In the snowdrop season of 2013, my slate was wiped clean. This is something people wish for in desperate times – to get rid of the clutter that has been piled on their plates by some sneaky, catastrophic mistake – and start anew. At the time, it didn't appear as an opportunity; rather it was an illness that hit me like a sledgehammer and turned my world on its head.
I am referring to the condition known as ME (Myalgic Encephalomyelitis ) or Chronic Fatigue Syndrome (CFS). Simply put, it's a set of symptoms with no known cause that shock the body and stop it from working as it should. Sufferers are often bed-bound with a fatigue far more severe than normal tiredness, and endure plenty of other baffling and, sometimes, alarming health problems. Sufficed to say it causes pain, discomfort, and makes people feel very, very poorly.
With little help or understanding from the medical profession it is a lonely place to be. You no longer work or have a social life, you can't pop out to the shop or go to meet your friends. You stay inside because your body has no energy to move, it has barely enough to breathe in and out and keep your heart beating. That’s what it feels like, anyway. Some days it’s hard to talk, to form words in your mind and produce sound enough to make them. All that's left is you. Your thoughts, your feelings. For all it takes away, ME/CFS gives you plenty of thinking time.
Before I fell ill, I was, it's fair to say, in a state of constant stress. I was halfway through teacher training, and would have rather been anywhere else. I was being bullied by my mentor, struggling in a failing relationship, and miles from family and friends. My brain was on constant alert; thoughts and worries boiling over like a forgotten stew in the oven. I was in a fight or flight predicament, and I had chosen to freeze.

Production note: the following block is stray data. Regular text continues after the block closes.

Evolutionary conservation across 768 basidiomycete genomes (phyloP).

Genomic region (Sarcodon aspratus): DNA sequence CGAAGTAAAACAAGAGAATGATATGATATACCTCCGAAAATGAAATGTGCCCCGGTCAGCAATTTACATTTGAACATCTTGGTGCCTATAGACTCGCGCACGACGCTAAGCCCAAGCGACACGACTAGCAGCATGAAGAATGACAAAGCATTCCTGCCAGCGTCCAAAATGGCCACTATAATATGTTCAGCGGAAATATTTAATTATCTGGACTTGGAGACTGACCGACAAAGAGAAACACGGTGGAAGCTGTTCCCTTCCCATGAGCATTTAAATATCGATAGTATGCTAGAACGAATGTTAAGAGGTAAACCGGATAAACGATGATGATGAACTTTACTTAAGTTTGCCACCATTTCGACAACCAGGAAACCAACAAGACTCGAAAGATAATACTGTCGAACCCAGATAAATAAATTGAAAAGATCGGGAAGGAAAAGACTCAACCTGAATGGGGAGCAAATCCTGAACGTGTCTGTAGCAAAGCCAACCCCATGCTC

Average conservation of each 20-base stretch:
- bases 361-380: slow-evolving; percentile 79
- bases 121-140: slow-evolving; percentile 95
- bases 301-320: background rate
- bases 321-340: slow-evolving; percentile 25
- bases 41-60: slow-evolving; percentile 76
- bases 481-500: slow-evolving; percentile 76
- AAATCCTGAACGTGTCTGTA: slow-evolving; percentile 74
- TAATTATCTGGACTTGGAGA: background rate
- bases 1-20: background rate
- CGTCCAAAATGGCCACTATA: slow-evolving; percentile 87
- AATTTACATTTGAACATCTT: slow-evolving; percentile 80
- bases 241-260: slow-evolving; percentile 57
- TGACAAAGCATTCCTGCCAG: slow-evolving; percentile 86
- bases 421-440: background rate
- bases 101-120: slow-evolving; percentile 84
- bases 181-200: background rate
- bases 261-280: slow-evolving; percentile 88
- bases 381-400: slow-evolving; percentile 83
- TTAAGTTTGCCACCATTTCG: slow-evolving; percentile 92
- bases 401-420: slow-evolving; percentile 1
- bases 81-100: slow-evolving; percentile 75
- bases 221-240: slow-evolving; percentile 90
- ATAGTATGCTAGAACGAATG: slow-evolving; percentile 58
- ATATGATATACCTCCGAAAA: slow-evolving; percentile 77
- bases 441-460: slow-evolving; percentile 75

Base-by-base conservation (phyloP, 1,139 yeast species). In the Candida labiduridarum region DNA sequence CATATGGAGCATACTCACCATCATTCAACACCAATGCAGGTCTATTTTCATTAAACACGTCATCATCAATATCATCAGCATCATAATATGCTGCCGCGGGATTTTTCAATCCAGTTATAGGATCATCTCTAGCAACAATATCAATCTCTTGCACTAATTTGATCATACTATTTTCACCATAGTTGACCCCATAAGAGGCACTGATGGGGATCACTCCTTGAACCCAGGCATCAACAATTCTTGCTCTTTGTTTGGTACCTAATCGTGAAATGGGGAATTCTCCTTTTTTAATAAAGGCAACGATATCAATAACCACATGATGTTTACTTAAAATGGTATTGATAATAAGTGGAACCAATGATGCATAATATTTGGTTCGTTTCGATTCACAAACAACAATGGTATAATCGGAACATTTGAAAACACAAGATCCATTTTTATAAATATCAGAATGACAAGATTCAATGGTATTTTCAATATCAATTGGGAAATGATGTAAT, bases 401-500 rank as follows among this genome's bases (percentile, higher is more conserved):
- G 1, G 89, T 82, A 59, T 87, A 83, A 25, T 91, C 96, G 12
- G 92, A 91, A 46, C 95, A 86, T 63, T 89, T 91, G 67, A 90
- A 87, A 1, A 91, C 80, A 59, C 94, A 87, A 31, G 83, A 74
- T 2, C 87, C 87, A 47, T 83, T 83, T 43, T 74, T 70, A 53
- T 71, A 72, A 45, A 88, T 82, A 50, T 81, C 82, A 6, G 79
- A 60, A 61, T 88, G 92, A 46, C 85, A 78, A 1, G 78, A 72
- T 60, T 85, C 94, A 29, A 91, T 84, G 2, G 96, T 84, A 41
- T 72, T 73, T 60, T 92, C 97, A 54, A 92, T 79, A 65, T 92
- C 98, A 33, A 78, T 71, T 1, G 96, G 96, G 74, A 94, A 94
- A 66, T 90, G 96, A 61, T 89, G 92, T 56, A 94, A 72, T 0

My body changed dramatically, crashing overnight into bewilderment, under a heavy hand that slowed everything down. I could barely walk. It took a while for my mind to slow down too. With little company or distraction, it became preoccupied with combing over the details of my life to that point. I went over and over mistakes I had made, chances not taken, things I could have done differently. I compared myself to peers who had become happy and successful in a heartbeat. An ongoing assault of questioning filled the blank spaces in my head: What had I done to get here? Where had I gone so wrong?
Gradually, oh so gradually, I began to see things differently. I stopped blaming myself for getting ill and instead started to speak kindly to myself about how I might like to do things differently in the future. A bit like love showing up when you least expect it, I began to recover when I stopped trying so hard. Very slowly, I could start to hope that I might live again outside of the strict confines of ME/CFS. I knew I would never go back to teaching, and the feeling of freedom and relief that came with that was substantial. It was a happy time indeed when I started to explore counselling, and realised that it could be a potential new career. When I was well enough, I enrolled on an evening course; Level 2 Counselling Skills, and it was the best thing I could have done. I had also started writing fiction and poetry at this point, something which I longed to do but rarely had time for between the lesson planning, marking and PowerPoint making (never again, never again). I was carefully chalking up the empty slate, making sure it was to my liking.